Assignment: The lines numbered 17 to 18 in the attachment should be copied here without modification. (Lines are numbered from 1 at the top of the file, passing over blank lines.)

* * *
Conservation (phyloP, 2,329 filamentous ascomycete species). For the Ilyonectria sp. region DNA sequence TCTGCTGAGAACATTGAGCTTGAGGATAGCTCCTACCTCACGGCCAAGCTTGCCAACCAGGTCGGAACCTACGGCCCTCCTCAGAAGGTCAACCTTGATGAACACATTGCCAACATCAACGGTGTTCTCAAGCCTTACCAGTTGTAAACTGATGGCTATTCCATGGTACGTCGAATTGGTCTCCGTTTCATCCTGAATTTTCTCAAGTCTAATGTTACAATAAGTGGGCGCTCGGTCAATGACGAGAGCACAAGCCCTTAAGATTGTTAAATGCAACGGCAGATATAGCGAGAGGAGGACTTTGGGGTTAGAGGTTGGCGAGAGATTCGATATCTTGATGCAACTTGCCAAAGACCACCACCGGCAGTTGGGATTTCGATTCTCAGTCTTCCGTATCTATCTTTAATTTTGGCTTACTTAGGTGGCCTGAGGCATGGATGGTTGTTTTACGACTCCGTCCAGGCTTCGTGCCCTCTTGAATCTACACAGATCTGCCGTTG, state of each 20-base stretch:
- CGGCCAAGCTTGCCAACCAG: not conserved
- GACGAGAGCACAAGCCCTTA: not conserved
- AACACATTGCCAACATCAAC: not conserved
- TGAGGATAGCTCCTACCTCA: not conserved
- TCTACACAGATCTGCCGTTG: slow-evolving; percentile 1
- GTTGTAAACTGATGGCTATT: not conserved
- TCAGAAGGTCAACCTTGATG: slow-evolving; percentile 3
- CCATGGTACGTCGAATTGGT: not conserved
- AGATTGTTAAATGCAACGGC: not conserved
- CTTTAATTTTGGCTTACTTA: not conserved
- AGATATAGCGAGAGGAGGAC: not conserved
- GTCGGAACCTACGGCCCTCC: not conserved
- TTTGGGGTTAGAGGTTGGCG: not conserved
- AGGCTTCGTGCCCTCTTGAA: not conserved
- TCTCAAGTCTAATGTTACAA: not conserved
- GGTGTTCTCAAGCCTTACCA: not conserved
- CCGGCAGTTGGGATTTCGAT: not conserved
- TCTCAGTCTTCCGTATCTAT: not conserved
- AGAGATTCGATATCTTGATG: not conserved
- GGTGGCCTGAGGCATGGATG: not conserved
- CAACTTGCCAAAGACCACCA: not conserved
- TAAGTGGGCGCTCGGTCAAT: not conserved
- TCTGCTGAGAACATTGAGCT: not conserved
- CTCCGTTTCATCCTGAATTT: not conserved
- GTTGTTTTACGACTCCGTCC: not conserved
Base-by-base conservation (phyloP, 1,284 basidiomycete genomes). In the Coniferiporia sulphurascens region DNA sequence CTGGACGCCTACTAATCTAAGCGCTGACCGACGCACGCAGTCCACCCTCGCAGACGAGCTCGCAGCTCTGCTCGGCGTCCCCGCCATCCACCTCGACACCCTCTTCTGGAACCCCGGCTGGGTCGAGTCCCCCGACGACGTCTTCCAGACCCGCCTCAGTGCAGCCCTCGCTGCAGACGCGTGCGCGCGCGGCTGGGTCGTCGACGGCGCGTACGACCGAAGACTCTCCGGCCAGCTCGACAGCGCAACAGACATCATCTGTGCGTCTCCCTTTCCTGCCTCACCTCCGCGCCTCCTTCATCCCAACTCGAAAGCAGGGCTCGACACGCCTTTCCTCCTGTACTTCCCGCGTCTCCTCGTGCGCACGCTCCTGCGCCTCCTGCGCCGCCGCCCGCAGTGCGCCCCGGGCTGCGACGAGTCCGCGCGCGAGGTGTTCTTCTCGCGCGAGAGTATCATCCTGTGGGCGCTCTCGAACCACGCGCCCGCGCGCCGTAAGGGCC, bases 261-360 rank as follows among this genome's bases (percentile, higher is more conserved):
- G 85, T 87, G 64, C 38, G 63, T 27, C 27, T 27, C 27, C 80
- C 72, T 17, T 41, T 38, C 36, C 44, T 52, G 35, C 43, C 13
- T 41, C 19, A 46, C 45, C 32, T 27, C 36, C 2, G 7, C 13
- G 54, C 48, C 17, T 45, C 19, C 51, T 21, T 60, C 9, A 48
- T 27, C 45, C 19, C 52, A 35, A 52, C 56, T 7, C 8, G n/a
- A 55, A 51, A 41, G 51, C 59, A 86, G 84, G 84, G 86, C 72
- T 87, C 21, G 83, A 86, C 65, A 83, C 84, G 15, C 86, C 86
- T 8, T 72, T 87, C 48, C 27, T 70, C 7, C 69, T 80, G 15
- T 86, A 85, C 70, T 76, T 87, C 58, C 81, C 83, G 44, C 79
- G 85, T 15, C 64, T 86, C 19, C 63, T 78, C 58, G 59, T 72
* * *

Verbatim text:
- GGTGTTCTCAAGCCTTACCA: not conserved
- CCGGCAGTTGGGATTTCGAT: not conserved